Over the summer, I had the opportunity to visit the Franklin Delano Roosevelt Museum as a guest with low vision. This was exciting for me, because I am a member of the Roosevelt Institute’s campus network at my college and was published in their 10 Ideas Policy Journal in 2018. I am proud to continue Roosevelt’s tradition of creating policy ideas that help people and it was great to be able to visit his home and museum.
I had visited the museum before my vision drastically changed, so I was curious to see if my museum experience would be any different if I was using assistive technology. I’m happy to report that my experience was different in a good way and that having access to assistive technology greatly enriched my experience. In honor of Franklin Delano Roosevelt’s 137th birthday, here is my review of touring the Franklin Delano Roosevelt Museum with low vision.
What is the FDR Museum?
The FDR Museum is the official presidential library and museum for Franklin Delano Roosevelt (referred to as FDR), who was the 32nd President of the United States and the only president to serve four terms in the Oval Office. The museum campus includes the FDR Museum, FDR Presidential Library, and the home of FDR. The museum and library are managed by the National Archives and his home is managed by the National Parks Service. The FDR Museum is located in Hyde Park, NY.
I used a ridesharing service to get to and from the FDR Museum and had no issues with finding the museum location. Admission to the museum and his home costs $20, and it is free to visit the library. I received a free ticket to the museum for the purpose of researching audio description.
Requesting audio description
There are two options for requesting audio description at the FDR Museum:
Borrow a Tour-Mate device for free
The FDR Museum has free handheld devices that users can check out from the New Deal store in the main museum area. These devices come with headphones and are operated by typing in the exhibit’s numerical code.
Download the free audio description files to your device
If users would prefer to use their own device, audio description files are available for free download in mp3 format from the FDR website or on iTunes. There are two different tours available:
- The base tour that covers the permanent exhibit (about 2 hours long)
- The expanded tour that features descriptions for every exhibit (about 13 hours long, broken into sections)
The FDR Museum is easy to navigate, with several different permanent exhibits on display in the main museum area. It’s easy to get around the different exhibits using mobility aids, which is very fitting given that FDR used mobility aids as well. Exhibits feature many different artifacts, photos, and audiovisual recordings. Visitors are able to interact with several of the exhibits as well.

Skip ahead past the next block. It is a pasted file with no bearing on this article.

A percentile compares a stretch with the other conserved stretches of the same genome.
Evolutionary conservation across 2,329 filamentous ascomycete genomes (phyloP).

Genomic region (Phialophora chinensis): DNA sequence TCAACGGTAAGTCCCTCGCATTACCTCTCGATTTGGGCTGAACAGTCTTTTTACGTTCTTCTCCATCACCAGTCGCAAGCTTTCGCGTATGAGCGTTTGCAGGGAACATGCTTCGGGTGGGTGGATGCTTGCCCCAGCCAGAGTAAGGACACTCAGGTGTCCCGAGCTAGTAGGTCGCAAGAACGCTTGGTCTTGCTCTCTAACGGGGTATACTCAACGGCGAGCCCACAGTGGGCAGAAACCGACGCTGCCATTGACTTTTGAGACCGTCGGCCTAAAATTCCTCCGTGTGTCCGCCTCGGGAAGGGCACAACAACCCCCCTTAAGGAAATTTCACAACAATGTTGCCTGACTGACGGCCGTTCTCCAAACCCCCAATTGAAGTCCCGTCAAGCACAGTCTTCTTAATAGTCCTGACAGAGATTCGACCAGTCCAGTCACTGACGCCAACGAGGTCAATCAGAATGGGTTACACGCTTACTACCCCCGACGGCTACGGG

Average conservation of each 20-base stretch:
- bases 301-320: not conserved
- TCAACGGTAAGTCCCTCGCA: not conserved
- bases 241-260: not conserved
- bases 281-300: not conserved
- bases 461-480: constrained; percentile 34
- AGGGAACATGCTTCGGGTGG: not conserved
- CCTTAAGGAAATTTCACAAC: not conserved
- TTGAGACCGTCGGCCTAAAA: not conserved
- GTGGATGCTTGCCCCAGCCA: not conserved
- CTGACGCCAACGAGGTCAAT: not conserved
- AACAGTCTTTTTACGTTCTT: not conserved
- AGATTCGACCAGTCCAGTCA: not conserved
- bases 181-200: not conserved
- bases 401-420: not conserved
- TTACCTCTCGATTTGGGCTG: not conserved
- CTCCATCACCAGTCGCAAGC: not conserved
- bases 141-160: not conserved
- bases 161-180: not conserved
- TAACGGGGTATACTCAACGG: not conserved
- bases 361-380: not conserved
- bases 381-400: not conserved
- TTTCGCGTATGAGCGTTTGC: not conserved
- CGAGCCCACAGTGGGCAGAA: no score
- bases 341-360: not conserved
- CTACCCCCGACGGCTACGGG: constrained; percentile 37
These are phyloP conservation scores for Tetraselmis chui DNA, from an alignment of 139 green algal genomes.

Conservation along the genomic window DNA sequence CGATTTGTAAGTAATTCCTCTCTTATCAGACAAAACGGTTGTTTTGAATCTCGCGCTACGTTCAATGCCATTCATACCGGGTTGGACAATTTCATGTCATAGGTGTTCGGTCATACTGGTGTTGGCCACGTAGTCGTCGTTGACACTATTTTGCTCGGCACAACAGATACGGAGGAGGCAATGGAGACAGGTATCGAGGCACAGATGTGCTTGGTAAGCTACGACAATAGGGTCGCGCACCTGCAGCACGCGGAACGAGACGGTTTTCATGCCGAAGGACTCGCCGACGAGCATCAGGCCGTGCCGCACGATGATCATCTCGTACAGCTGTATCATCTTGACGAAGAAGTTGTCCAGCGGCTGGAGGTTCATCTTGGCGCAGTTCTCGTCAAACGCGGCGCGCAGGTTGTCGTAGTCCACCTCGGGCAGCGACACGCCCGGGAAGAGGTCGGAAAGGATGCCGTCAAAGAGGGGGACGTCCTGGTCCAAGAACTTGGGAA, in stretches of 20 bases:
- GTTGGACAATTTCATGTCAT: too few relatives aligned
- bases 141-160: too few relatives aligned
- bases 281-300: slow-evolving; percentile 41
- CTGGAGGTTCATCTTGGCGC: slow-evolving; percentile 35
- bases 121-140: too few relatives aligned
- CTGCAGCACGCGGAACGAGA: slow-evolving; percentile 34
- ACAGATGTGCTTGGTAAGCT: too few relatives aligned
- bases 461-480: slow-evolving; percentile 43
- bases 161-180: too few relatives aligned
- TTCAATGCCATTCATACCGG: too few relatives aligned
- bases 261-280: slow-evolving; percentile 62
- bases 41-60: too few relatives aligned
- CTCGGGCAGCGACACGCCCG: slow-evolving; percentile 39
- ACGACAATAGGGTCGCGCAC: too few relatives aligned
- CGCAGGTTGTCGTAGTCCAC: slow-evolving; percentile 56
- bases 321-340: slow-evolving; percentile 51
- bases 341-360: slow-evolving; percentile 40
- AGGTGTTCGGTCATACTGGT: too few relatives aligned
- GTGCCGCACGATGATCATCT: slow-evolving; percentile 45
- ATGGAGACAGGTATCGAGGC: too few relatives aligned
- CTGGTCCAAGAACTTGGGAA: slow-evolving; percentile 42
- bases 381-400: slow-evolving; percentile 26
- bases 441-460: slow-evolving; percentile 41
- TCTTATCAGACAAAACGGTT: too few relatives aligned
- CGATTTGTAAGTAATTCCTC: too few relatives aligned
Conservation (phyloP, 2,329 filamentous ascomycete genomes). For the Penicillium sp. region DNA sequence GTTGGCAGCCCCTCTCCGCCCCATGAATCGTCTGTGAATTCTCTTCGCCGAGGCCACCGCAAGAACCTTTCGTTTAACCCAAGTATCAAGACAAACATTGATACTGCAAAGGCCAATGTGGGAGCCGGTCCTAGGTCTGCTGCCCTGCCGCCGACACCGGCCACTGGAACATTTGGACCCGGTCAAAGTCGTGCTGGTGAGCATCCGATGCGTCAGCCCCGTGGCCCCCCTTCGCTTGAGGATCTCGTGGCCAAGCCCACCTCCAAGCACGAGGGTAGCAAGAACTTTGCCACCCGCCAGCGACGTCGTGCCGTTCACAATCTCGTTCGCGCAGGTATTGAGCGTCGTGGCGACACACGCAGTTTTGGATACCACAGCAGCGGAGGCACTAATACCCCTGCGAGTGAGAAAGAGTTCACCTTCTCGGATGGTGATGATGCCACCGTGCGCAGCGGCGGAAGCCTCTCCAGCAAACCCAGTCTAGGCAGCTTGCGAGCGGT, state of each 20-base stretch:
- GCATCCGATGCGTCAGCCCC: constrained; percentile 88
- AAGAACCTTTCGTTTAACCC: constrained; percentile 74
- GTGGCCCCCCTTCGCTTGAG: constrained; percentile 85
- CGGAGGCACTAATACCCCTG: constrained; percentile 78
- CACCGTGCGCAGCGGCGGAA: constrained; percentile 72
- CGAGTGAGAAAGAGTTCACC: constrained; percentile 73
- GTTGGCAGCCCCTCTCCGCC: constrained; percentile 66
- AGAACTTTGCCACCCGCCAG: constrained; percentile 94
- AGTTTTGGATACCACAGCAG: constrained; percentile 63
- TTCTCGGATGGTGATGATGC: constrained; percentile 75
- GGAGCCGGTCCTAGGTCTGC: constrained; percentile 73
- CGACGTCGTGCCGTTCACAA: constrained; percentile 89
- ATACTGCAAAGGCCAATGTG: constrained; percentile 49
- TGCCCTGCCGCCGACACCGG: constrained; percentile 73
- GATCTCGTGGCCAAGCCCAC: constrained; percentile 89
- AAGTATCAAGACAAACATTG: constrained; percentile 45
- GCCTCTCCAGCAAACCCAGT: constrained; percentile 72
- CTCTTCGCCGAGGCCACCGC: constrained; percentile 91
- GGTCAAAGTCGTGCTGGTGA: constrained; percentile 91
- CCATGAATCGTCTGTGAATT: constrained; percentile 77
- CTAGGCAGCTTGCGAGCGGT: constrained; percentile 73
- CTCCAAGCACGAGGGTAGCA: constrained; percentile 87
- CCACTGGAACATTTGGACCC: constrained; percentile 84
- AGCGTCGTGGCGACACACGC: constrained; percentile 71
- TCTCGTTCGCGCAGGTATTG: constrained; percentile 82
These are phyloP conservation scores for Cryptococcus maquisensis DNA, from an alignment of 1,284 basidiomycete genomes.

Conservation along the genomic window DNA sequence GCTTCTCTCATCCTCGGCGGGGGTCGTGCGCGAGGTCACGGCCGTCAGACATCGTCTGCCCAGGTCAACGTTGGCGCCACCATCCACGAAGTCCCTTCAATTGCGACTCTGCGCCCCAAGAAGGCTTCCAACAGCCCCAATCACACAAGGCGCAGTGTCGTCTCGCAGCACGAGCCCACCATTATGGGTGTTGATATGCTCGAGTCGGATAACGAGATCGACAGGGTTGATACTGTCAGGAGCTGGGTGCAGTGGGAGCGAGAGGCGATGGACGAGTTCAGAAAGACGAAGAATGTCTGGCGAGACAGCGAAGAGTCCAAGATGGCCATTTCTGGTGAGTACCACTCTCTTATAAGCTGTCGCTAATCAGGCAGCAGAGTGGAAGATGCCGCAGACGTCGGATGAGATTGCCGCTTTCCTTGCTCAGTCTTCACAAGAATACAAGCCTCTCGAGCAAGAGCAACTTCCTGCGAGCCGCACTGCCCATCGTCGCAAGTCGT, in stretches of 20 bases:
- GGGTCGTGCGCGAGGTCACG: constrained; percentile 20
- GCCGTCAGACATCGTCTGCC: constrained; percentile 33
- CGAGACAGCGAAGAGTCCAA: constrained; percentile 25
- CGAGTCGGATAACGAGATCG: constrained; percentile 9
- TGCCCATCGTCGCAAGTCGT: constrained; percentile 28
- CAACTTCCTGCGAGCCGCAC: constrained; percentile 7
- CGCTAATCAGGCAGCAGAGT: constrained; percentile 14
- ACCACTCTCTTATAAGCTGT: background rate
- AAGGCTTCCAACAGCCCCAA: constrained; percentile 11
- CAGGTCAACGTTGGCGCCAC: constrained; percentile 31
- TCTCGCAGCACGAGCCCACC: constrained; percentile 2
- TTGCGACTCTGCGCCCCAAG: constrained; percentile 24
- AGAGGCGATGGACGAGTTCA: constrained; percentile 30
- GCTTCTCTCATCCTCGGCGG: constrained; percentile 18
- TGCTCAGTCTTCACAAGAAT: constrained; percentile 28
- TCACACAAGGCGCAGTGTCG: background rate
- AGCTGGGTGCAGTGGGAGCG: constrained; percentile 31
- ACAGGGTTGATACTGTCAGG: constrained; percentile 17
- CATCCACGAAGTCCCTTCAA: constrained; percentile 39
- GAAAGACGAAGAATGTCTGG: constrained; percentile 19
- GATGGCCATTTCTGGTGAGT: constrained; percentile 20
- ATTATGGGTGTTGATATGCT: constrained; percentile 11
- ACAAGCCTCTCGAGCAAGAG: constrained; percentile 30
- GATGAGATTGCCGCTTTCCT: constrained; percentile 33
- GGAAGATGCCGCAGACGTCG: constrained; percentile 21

There are many tactile exhibits in the museum for guests to interact with, but my audio description guide suggested that I check out the tactile statues of FDR and Eleanor Roosevelt in their garden. While I normally don’t like to feel people’s faces, it was interesting to feel the details of the statues and get a better idea of what the president and first lady looked like. There was also a bronze statue inside of their beloved Scottish Terrier, Fala.
Using audio description in exhibits
To use audio description in exhibits at the FDR Museum, type in the corresponding number that is next to the exhibit on the keypad of your device. If you can’t see the number, you can either ask a staff member for help or cross-reference the list of items on the audio tour online. I recommend copy and pasting the list on your phone.
The audio description for each exhibit features a visual description of the artifacts on display, and reads any text that is on display as well. Information is read out in a natural sounding voice without any additional background noise.
Why I didn’t use any other apps
Whenever I go to a museum, I frequently use other assistive technology apps to enhance my experience and help ensure that I understand what’s on display. However, I didn’t use any additional apps while visiting the FDR Museum. This is largely because there was no cell data in the area. I didn’t mind this though, as the audio description did a great job of giving me detailed information about exhibits.
My favorite exhibit on display was FDR’s wheelchair. During his presidency, FDR tried to make his wheelchair and mobility aids as discreet as possible, so it’s interesting to see them up close. Another one of my favorite exhibits was the different Fireside Chats, since I was able to hear his voice.
Visiting the FDR Museum virtually
In addition to the physical museum, the FDR Museum also has a virtual museum on their website. The virtual museum has many interesting items, including high-resolution documents and images, videos, 360 degree images, and topical guides. I recommend pairing it with audio description or a screen reader.
- FDR Library Virtual Tour
- How to Make Historical Documents Accessible
- Accessible Virtual Field Trip- The 9/11 Memorial and Museum
I loved visiting the Franklin Delano Roosevelt museum with low vision. The audio description was amazing and added a lot to my experience that I otherwise would have missed out on. I imagine that FDR would be proud to know his home and museum incorporate assistive technology and are accessible for people with disabilities, and that his legacy lives on today.